Books, Briefly: Brooklyn by Colm Tóibín

Kay reviews books in 100 words or less.

Brooklyn

The brevity of goodbyes surprised me the most. Every time Eilis had to say goodbye, I expected grand paragraphs that revealed the storm inside her and the pain of separation—but that didn’t happen, or it rarely did. Goodbyes were cut short. They were scenes that happened between lines and pages. The focus of the narrative was on her first day, her first time, her new beginning. I think it’s because this isn’t a book about letting go; Brooklyn is about Eilis finding herself.

Now that this is done, I can finally watch Saoirse and Domhnall in Brooklyn, the film!

My 2016 Reading Challenge

I have so many other things I probably should be writing about. My Japan travel series, for example, which I’ve been trying to finish since 2014(!) Or my Kay in the Bag series, since I promised one post every week. I’m supremely bad at keeping my blogging promises, but here’s another post I pulled out of a hat for ya. Happy New Year, kids.

Today let’s talk about books. Last year I read around three or four books. Maybe even less, I’m not sure. (To be honest I’m just trying to save face here. Does fanfiction count as literature?)

Even though I can literally cover my bedroom in books, I’m not a voracious reader. I’m relentless when it comes to book sales, but once I’ve emerged from the piles with my bounty and hinted at my victory on social media, I quickly realize I have five more books to read—on top of the five hundred I already have on my backlog. The pressure to read all the books I’ve acquired over the years pushes me into a state of distress and into the easy, undemanding arms of fanfiction (#Dramione, just gonna leave this here).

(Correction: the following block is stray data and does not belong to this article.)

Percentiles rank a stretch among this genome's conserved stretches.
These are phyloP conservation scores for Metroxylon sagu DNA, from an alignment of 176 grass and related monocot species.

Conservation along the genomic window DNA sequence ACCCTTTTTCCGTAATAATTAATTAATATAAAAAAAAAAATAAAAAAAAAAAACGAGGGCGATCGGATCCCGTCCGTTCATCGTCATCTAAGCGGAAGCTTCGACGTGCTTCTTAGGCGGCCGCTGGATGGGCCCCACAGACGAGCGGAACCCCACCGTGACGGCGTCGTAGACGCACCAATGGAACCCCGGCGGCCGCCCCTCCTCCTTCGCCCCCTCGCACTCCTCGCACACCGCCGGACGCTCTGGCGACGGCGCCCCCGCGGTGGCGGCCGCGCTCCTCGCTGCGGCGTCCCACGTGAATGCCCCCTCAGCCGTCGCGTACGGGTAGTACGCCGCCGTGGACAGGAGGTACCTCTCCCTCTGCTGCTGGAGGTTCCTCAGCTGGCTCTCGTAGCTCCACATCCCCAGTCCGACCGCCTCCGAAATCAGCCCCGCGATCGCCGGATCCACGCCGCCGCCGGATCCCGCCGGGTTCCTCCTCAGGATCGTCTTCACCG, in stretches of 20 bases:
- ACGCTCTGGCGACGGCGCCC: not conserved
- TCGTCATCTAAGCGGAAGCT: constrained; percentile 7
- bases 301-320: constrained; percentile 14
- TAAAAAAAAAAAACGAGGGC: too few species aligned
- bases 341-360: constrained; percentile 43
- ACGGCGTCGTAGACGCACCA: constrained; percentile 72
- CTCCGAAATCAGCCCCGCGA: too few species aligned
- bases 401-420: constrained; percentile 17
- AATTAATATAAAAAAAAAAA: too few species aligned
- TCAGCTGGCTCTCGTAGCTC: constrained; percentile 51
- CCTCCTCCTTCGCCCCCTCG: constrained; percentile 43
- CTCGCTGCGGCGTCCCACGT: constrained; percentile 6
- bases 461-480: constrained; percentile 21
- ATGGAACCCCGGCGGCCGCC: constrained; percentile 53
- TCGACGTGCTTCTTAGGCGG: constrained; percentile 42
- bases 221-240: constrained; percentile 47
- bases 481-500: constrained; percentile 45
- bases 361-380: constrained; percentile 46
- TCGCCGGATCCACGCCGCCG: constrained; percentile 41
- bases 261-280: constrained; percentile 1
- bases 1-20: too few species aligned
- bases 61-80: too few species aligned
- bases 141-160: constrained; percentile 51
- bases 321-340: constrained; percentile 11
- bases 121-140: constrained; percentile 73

My workaround to this mild hoarding problem: push stuff around until I have a space where I can pile my purchases, taking great pains to make sure it doesn’t look like a hot mess.

tsundoku

As the new year jumped into view, I told myself—in a fit of bright, shiny, new optimism and motivation spurred by my dream of constant self-improvement—that 2016 is the year I’m going to be better. Better at reading, better about forming well-constructed opinions about the literature, better at cross-referencing texts on the fly, better at educating myself, better at being a better person. And I thought, what could be better than hitting the books? Finally get around to conquering that hill. That literal hill of books I have in my room.

Here are the twenty books I intend to read this year.

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